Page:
The Irish American experience is different, but it’s no less Irish. A trans-Atlantic perspective may inform your inner dialogue with the old sod, but it’s never been a one-way conversation as Irish Voice music columnist Mike Farragher shows us in the follow up to his book This Is Your Brain on Shamrocks. Cahir O'Doherty hears about 50 Shades O’ Green, Farragher’s latest guided tour through the landmarks of his Irish American heritage.
In the 1970s New Jersey of Mike Farragher’s youth, Hudson County might as well have been located next to County Sligo, it was so filled with folks from home, he recalls.
When he says home he means Ireland, of course. If you’re Irish or Irish American, home always means Ireland. It’s shorthand that only other members of the tribe understand.
It certainly doesn’t mean your loyalties are divided -- on the contrary -- but it’s an acknowledgement that you didn’t spring unformed from a bit of Yankee clay like some latter day Adam.
In Ireland home is where you live; in America home is where you’re from. For Farragher, home was Ireland but home was also Hudson County.
If you can follow that dual awareness without blinking then you’re probably Irish American yourself, because Irish Americans are adept at living in two places at once.
Growing up, the most obvious difference Farragher noticed between Ireland and the U.S. was the view, he writes. Instead of the lush fields and the sparkling Atlantic of Ireland, Farragher’s windows actually looked out on a bleak industrial New Jersey landscape that often made him wonder what his immigrant parents must have thought about the trade between Ireland and America.
The search for a better life, like the search for love, can lead you into unexpected avenues. But the Irish are a tough breed and they know how make do until they make good, which Farragher certainly has.
But along the way he discovered that significant success in one field, the business world, does not necessarily mean that you have accomplished all of your hopes and dreams in every other field of life. The truth is we live in an impatient world where people want to classify and dismiss you as soon as they read your job title. In Farragher’s case, though, that would be a terrific mistake.
“I’m a vice president for a molecular diagnostics company, so when I go to my business world I have my tie on,” he explains to the Irish Voice.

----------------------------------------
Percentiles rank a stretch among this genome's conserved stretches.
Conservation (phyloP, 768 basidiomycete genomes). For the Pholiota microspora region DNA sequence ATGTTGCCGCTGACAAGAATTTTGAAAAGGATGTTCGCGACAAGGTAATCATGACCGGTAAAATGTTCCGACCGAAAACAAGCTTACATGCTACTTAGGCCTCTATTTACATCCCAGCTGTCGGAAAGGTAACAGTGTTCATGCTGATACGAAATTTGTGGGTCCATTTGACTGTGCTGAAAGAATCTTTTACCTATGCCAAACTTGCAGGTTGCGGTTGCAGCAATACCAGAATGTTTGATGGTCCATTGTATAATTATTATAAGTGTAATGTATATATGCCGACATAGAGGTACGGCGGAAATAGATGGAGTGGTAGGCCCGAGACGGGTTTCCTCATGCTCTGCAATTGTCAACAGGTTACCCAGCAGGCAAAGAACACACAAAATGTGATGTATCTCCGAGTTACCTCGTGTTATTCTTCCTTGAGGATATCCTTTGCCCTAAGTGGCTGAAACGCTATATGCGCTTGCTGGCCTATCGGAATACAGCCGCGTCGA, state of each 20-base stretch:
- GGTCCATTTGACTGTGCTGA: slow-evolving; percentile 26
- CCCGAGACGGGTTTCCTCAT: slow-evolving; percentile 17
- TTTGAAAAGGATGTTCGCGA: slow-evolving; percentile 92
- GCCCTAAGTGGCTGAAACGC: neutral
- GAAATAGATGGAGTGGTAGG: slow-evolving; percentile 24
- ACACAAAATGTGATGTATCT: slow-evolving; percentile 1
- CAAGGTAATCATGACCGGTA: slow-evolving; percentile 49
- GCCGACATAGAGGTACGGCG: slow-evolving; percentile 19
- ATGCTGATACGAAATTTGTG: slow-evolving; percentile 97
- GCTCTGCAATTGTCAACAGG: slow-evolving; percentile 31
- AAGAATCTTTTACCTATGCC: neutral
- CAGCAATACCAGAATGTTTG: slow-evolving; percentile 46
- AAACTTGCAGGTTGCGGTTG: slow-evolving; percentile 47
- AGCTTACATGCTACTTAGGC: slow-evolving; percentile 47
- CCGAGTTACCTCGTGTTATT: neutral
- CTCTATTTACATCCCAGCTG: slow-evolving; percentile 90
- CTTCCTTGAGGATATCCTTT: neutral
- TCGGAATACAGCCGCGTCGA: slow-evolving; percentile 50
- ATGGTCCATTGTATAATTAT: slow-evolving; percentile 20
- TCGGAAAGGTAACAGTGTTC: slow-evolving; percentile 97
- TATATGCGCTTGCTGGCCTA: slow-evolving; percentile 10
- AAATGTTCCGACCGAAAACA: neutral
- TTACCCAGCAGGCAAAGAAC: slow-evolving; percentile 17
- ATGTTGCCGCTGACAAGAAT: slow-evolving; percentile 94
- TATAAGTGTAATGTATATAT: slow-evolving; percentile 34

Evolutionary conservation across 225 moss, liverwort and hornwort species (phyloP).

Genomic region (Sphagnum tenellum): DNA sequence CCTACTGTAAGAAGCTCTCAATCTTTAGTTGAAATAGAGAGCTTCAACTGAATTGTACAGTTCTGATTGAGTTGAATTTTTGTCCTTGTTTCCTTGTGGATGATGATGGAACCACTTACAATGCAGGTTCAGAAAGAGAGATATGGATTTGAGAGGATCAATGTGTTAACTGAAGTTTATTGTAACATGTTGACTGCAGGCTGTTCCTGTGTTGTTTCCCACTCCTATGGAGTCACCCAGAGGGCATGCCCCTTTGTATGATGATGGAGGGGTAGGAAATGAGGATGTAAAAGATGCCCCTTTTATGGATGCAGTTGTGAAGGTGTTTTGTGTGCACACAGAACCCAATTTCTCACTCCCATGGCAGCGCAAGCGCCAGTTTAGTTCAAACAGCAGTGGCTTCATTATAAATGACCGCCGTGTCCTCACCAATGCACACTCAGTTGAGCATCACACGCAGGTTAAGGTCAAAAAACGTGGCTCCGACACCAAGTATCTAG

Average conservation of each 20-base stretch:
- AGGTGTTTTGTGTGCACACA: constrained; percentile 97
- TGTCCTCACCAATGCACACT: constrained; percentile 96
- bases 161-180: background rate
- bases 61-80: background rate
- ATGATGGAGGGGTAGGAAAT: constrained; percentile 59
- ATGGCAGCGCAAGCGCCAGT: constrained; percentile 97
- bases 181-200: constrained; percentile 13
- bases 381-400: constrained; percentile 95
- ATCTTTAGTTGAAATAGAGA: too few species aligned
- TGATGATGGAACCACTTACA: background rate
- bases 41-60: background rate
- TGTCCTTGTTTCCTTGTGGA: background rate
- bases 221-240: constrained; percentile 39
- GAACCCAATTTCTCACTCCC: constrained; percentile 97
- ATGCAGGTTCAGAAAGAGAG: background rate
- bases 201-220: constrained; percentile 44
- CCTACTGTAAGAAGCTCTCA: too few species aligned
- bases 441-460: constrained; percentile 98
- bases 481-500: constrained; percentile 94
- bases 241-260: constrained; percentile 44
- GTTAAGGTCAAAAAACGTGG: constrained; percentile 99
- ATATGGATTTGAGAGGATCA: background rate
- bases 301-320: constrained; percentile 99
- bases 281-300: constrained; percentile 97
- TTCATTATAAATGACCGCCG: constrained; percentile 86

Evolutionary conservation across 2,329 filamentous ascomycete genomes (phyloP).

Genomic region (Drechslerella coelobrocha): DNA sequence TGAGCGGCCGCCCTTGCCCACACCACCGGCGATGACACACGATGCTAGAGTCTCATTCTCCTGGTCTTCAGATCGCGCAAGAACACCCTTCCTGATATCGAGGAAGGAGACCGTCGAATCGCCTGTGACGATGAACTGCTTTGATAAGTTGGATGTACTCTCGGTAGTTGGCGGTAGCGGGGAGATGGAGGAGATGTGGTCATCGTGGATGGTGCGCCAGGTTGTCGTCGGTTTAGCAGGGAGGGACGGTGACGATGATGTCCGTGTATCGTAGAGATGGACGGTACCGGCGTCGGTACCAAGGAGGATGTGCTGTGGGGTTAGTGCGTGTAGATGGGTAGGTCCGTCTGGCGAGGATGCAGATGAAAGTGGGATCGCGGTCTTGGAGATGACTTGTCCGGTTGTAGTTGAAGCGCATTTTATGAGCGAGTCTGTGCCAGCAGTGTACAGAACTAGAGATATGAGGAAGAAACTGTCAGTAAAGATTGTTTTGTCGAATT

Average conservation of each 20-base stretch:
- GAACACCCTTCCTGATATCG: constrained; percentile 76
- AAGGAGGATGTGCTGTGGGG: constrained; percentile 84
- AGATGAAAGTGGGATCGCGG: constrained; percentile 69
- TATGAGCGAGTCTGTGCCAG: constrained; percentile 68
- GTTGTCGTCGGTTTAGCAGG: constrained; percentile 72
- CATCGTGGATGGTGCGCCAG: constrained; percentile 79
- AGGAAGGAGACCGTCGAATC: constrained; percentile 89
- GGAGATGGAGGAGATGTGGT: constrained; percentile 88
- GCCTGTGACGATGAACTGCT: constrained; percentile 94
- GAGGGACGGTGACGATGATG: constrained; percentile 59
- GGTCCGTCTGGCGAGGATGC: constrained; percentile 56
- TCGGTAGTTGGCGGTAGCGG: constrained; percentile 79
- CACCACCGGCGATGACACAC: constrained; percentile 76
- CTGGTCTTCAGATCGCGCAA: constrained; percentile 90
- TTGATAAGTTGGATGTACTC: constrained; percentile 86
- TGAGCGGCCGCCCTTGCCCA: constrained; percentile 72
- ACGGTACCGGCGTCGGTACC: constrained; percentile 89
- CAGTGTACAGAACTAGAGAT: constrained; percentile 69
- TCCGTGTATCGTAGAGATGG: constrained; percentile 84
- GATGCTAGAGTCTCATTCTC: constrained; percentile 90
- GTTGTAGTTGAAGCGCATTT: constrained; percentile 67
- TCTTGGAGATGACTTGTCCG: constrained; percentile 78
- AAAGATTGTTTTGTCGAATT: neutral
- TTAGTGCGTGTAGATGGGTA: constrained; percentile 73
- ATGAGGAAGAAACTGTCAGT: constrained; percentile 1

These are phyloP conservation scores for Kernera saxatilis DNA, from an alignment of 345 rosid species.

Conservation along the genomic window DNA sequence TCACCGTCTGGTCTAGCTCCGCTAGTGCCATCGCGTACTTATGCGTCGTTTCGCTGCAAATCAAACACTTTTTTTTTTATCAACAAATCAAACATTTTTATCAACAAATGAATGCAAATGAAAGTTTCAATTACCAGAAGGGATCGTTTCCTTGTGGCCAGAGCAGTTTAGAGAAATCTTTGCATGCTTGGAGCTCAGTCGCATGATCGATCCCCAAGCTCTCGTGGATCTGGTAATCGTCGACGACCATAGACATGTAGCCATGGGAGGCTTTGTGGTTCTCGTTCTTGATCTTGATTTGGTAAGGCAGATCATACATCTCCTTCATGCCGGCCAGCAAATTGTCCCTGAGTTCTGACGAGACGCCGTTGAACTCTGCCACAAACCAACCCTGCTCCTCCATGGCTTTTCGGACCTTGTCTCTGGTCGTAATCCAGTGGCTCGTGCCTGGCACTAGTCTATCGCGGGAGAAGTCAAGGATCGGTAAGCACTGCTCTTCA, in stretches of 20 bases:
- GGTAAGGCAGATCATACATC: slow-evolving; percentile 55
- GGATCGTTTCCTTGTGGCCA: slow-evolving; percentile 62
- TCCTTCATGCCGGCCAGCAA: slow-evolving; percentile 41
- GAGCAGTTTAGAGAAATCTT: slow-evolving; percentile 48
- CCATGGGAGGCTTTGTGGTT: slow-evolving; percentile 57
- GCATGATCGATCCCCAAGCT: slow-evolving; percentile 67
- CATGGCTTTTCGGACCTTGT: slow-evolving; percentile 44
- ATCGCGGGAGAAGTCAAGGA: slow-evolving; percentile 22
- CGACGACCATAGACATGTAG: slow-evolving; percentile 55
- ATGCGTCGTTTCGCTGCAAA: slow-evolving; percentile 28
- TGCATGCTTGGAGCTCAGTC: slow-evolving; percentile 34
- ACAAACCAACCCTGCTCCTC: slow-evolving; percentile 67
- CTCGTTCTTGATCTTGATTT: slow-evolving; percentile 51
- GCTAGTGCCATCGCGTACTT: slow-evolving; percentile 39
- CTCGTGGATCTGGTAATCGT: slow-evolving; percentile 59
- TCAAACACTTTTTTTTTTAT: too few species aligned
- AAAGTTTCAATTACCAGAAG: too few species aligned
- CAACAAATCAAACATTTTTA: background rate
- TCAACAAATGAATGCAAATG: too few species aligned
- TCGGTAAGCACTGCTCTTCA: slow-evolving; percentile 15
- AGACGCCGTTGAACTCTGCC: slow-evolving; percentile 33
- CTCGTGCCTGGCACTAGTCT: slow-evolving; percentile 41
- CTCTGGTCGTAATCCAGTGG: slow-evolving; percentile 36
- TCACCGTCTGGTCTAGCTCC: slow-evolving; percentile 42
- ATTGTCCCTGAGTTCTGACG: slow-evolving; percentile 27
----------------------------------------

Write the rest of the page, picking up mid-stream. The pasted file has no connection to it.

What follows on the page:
“It’s a different world. In that world the writers don’t understand the marketers and the marketers don’t understand the writers. Business people aren’t supposed to be writers. That’s why I find what I do so liberating, to be self-creating.”
Becoming a writer was a decades long process of discovery for him; Farragher has been writing the weekly Irish Voice column “Off the Record” for 17 years. He charts his course as a writer in his new book, 50 Shades O’Green, the sequel to This Is Your Brain on Shamrocks. But first there were a whole series of early incarnations he had to live through before he found the confidence to share his work.
As 50 Shades O’Green shows, Farragher’s early life certainly provided him with enough classic rites of passage chapters to plunder at will for the rest of his writing life. But Farragher has another writers gift that’s God given, and that few enough ever genuinely possess, which is a creative fearlessness when it comes to which subject he’ll address.
“Picked last in gym class, not a great student in school, I graduated summa cum lucky,” he says with characteristic directness.
“I grew up with cousins, and every one of them was on the dean’s list and I just wasn’t. So being a writer was probably just the next step for me because it was something that no one else in my family was.”
But it wasn’t handed to him, this new writer’s path. In fact, as the book makes clear, Farragher had more than a little native Irish Catholic reticence to navigate through first.
Let’s face it, speaking up, or even thinking you have a story worth telling, is a stumbling block that most Irish people actually never get beyond. That might have been his story too, if it hadn’t been for Sir Bob Geldof.
As he recounts in 50 Shades O’Green, Geldof told him during the course of an interview for the Irish Voice that he never gave a fig about what other people would say about his creative efforts. Geldof used more colorful language to make his point of course, but the lesson stuck with Farragher. Eighteen months later he published his debut novel, Collared.
The best literary critics, in Irish circles, are the ones you also happen to be related to. But even now, he admits, some relatives are still uncomfortable at the idea of him expressing himself so publicly.
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